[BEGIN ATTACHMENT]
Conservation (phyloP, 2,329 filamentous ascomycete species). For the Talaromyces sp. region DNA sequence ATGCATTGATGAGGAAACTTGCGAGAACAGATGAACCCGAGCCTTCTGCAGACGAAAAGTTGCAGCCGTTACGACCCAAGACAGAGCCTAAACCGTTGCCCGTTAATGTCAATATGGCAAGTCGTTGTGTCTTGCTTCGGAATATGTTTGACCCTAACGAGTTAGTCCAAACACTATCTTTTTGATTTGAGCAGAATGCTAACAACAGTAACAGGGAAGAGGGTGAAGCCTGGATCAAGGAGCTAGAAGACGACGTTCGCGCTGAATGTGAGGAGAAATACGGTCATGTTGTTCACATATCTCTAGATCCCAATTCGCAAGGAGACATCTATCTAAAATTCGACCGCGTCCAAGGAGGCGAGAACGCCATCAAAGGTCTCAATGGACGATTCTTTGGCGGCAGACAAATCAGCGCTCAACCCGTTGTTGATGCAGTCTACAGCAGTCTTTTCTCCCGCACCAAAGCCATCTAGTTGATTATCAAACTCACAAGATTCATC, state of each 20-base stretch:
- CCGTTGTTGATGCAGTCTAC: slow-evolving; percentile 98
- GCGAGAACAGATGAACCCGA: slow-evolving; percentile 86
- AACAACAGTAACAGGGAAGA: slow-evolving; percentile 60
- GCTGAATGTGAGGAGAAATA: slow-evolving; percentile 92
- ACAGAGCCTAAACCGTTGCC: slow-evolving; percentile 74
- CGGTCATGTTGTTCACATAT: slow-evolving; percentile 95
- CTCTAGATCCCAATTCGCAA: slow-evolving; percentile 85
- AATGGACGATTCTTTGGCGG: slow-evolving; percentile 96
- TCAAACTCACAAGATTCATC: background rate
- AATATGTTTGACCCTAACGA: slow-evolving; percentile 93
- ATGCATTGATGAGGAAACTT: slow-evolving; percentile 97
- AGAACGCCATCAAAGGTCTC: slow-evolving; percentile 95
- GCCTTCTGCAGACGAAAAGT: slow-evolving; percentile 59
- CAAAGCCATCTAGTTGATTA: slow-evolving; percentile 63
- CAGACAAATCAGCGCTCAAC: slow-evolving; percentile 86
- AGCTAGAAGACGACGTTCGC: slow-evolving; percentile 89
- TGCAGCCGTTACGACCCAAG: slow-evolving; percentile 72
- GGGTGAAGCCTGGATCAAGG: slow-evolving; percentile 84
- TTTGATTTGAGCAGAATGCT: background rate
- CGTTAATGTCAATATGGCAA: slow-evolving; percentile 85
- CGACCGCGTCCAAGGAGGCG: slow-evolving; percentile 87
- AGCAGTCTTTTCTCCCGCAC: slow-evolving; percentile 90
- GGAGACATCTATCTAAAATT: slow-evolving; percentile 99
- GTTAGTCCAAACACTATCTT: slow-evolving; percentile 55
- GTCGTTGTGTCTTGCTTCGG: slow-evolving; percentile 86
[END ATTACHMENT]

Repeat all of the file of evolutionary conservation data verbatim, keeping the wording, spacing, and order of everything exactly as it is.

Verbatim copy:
Conservation (phyloP, 2,329 filamentous ascomycete species). For the Talaromyces sp. region DNA sequence ATGCATTGATGAGGAAACTTGCGAGAACAGATGAACCCGAGCCTTCTGCAGACGAAAAGTTGCAGCCGTTACGACCCAAGACAGAGCCTAAACCGTTGCCCGTTAATGTCAATATGGCAAGTCGTTGTGTCTTGCTTCGGAATATGTTTGACCCTAACGAGTTAGTCCAAACACTATCTTTTTGATTTGAGCAGAATGCTAACAACAGTAACAGGGAAGAGGGTGAAGCCTGGATCAAGGAGCTAGAAGACGACGTTCGCGCTGAATGTGAGGAGAAATACGGTCATGTTGTTCACATATCTCTAGATCCCAATTCGCAAGGAGACATCTATCTAAAATTCGACCGCGTCCAAGGAGGCGAGAACGCCATCAAAGGTCTCAATGGACGATTCTTTGGCGGCAGACAAATCAGCGCTCAACCCGTTGTTGATGCAGTCTACAGCAGTCTTTTCTCCCGCACCAAAGCCATCTAGTTGATTATCAAACTCACAAGATTCATC, state of each 20-base stretch:
- CCGTTGTTGATGCAGTCTAC: slow-evolving; percentile 98
- GCGAGAACAGATGAACCCGA: slow-evolving; percentile 86
- AACAACAGTAACAGGGAAGA: slow-evolving; percentile 60
- GCTGAATGTGAGGAGAAATA: slow-evolving; percentile 92
- ACAGAGCCTAAACCGTTGCC: slow-evolving; percentile 74
- CGGTCATGTTGTTCACATAT: slow-evolving; percentile 95
- CTCTAGATCCCAATTCGCAA: slow-evolving; percentile 85
- AATGGACGATTCTTTGGCGG: slow-evolving; percentile 96
- TCAAACTCACAAGATTCATC: background rate
- AATATGTTTGACCCTAACGA: slow-evolving; percentile 93
- ATGCATTGATGAGGAAACTT: slow-evolving; percentile 97
- AGAACGCCATCAAAGGTCTC: slow-evolving; percentile 95
- GCCTTCTGCAGACGAAAAGT: slow-evolving; percentile 59
- CAAAGCCATCTAGTTGATTA: slow-evolving; percentile 63
- CAGACAAATCAGCGCTCAAC: slow-evolving; percentile 86
- AGCTAGAAGACGACGTTCGC: slow-evolving; percentile 89
- TGCAGCCGTTACGACCCAAG: slow-evolving; percentile 72
- GGGTGAAGCCTGGATCAAGG: slow-evolving; percentile 84
- TTTGATTTGAGCAGAATGCT: background rate
- CGTTAATGTCAATATGGCAA: slow-evolving; percentile 85
- CGACCGCGTCCAAGGAGGCG: slow-evolving; percentile 87
- AGCAGTCTTTTCTCCCGCAC: slow-evolving; percentile 90
- GGAGACATCTATCTAAAATT: slow-evolving; percentile 99
- GTTAGTCCAAACACTATCTT: slow-evolving; percentile 55
- GTCGTTGTGTCTTGCTTCGG: slow-evolving; percentile 86